Robert Macpherson: Norm Breacher Opts
Published in Vault Magazine, Issue 10, July 2015

Robert MacPherson has been thinking about and making art for nearly six decades. The story goes that he decided to become an artist in 1955 at age 18, teaching himself through art history books and self-devised exercises while working away in various jobs. He spent time as a painter and docker, a supervisor of cleaners and, later on, as an antiques dealer. It was a slow burn: his first exhibition was some 15 years later, in 1973, at the age of 36.

This Brisbane artist, who worked a string of menial jobs, also went on to become a key figure in the community surrounding the Institute of Modern Art (IMA) in its formative years, one of Australia’s most important and internationally-focused centres for the exhibition and commissioning of experimental, esoteric and other non-commercial forms of art. MacPherson’s life and art seems to be full of such dualities: working class/intellectual; conceptual/personal; provincial/international. [download pdf]


Mona, Marina and Dark Mofo
Published on RAVEN Contemporary, June 2015

Private Archaeology is an exhibition of recent and historic work by performance art superstar Marina Abramović. Abramović and Mona go well together – the art in the Mona permanent collection centres around sex and death, and in Abramović’s art, these fundamental aspects of existence are never far beneath the surface. [read more]

Cementing a Friendship in Kandos
Published on RAVEN Contemporary, May 2015
Small-town Australia is not generally known for its artistic culture, least of all for cutting-edge contemporary art. With a few notable exceptions, it tends to be defined by a combination of local pub, Chinese restaurant, greasy spoon-café-bakery, newsagency-general store and, for slightly larger towns, an RSL Club and a large roadside sculpture depicting the fruits of local industry. Kandos boasts all of these except the last, unless you count the now-defunct and cordoned-off cement works, crouched on the hill like a monumental requiem. [read more]

Richard Lewer: You Wouldn’t Make This Stuff Up
Published in Vault Magazine, Issue 9, April 2015
Melbourne underworld gangsters; catholic nuns running a hospital; a love-suicide-euthanasia pact that goes tragically awry; an amorous gymnastics coach who lusts after his young charges. Unlikely tales and odd characters are a constant in Richard Lewer’s work. His art houses stories that would be hard to make up, and in some cases you wouldn’t want to.

Lewer’s output – encompassing videos, performances, large-scale murals and the paintings on canvas, steel, foam, maps and billiard table cloth for which he is best known – represents an ongoing documentation of the worlds and subcultures that he visits and inhabits. Figures and settings in Lewer’s drawings and paintings are simplified and stylised, and stories take on a narrative voice, empathy and humour that are distinctly and idiosyncratically his. [download pdf]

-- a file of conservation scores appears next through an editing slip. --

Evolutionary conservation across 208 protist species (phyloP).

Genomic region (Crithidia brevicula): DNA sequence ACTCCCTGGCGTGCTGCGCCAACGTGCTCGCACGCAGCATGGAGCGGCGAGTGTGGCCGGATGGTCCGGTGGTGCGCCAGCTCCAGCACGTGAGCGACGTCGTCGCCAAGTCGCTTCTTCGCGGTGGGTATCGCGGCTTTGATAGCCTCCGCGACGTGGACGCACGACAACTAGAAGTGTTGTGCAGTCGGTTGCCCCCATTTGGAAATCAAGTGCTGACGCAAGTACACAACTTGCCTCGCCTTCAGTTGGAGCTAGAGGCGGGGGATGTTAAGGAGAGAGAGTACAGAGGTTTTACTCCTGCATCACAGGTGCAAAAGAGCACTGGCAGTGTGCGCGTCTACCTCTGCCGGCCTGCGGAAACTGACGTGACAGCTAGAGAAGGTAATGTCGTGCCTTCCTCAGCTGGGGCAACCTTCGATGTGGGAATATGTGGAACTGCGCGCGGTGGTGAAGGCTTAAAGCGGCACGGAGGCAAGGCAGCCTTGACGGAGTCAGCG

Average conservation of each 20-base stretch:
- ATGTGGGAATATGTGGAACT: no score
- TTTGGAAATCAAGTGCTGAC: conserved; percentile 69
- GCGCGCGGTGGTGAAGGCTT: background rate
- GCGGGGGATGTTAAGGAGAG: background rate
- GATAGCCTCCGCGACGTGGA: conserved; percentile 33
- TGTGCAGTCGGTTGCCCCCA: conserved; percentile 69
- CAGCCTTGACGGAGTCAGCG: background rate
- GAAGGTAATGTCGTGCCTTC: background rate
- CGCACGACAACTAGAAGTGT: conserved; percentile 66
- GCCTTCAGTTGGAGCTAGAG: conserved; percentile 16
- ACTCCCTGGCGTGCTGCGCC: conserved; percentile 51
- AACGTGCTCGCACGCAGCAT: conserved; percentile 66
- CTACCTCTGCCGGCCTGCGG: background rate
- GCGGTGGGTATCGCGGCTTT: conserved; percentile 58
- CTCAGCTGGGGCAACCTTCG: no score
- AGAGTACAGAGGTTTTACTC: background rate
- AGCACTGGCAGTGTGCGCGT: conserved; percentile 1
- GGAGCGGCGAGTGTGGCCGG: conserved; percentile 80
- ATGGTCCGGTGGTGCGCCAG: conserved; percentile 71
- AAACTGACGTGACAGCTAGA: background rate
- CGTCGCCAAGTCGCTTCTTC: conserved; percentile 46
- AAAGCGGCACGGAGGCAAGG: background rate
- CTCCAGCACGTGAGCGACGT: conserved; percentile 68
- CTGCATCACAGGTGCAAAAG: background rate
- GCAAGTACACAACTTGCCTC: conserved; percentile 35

Throwing pots to see what sticks
Published on RAVEN Contemporary, February 2015
Ceramics have long straddled the worlds of art and craft. Even ceramicists who are considered consummate artists often staunchly self-identify as potters, most notably in the case of the late Gwyn Hanssen Pigott. Despite connotations of hobbyism and commercialism implicit in the term ‘potter’, there doesn’t seem to be any question that the work made by Hanssen Pigott, and many other celebrated potter/ceramicists including Peter Rushforth, Mitsuo Shoji and Janet DeBoos, is art of the highest standard. Perhaps this is in part because traditional boundaries between art and craft are becoming increasingly irrelevant and outdated. [read more]

It’s Timely – Blacktown Arts Centre
Published in Framework Vol. 2 Issue 3, 2014
It’s Timely, an exhibition staged to coincide with the anniversary of historic campaign speeches by Gough Whitlam, mirrors elements of the social democracy which Whitlam worked to instate. The ex-PM instigated Medicare and brought about free tertiary education (albeit short-lived), alongside various other policies geared toward social equality. For It’s Timely, well-established Australian artists such as Simryn Gill, The Kingpins and Deborah Kelly are shown alongside historical exhibits and a specially commissioned series by a local wedding photographer. This sort of curatorial democracy is unusual in Sydney galleries and institutions, where demarcations of emerging, mid-career and established artists, and conceptual and commercial art, are stringently applied. [read more]

Mike Kelley: Difficult, uncomfortable and at times obscene
Published on RAVEN Contemporary, December 2014

In spite of a very limited public profile in Australia, the expansive, anti-institutional art of American artist Mike Kelley has taken root in the hearts and minds of a generation of anti-institutional Australian artists. Perhaps it’s unsurprising given the ubiquitous influence of American culture on Australian life, although it must be said that Kelley’s work didn’t travel via the mainstream. It was through art books, magazines and journals that Australian artists coming of age in the 1990s discovered Kelley and his embrace of low culture and bad taste. Artist and curator Iakovos Amperidis was amongst this cohort, and admits that he used to carry Kelley’s publications around ‘like a bible’. [read more]

TarraWarra Biennial: Whisper in My Mask
Published on RAVEN Contemporary, October 2014
The title for the 2014 TarraWarra Biennial is drawn from a jaunty 1981 Grace Jones song, Art Groupie. The song straddles 70s disco and 80s synth pop, and its odd, haunting lyrics are somehow lost in Jones’ staccato diction. Whisper in My Mask leaves the pop sensibility behind, and we are left with Jones’ lyrics: like them, the exhibition is dark, mysterious, threatening, probing and intimate. [read more] 

View exhibition previews on The Art Life

Reviews, interviews and previews on RAVEN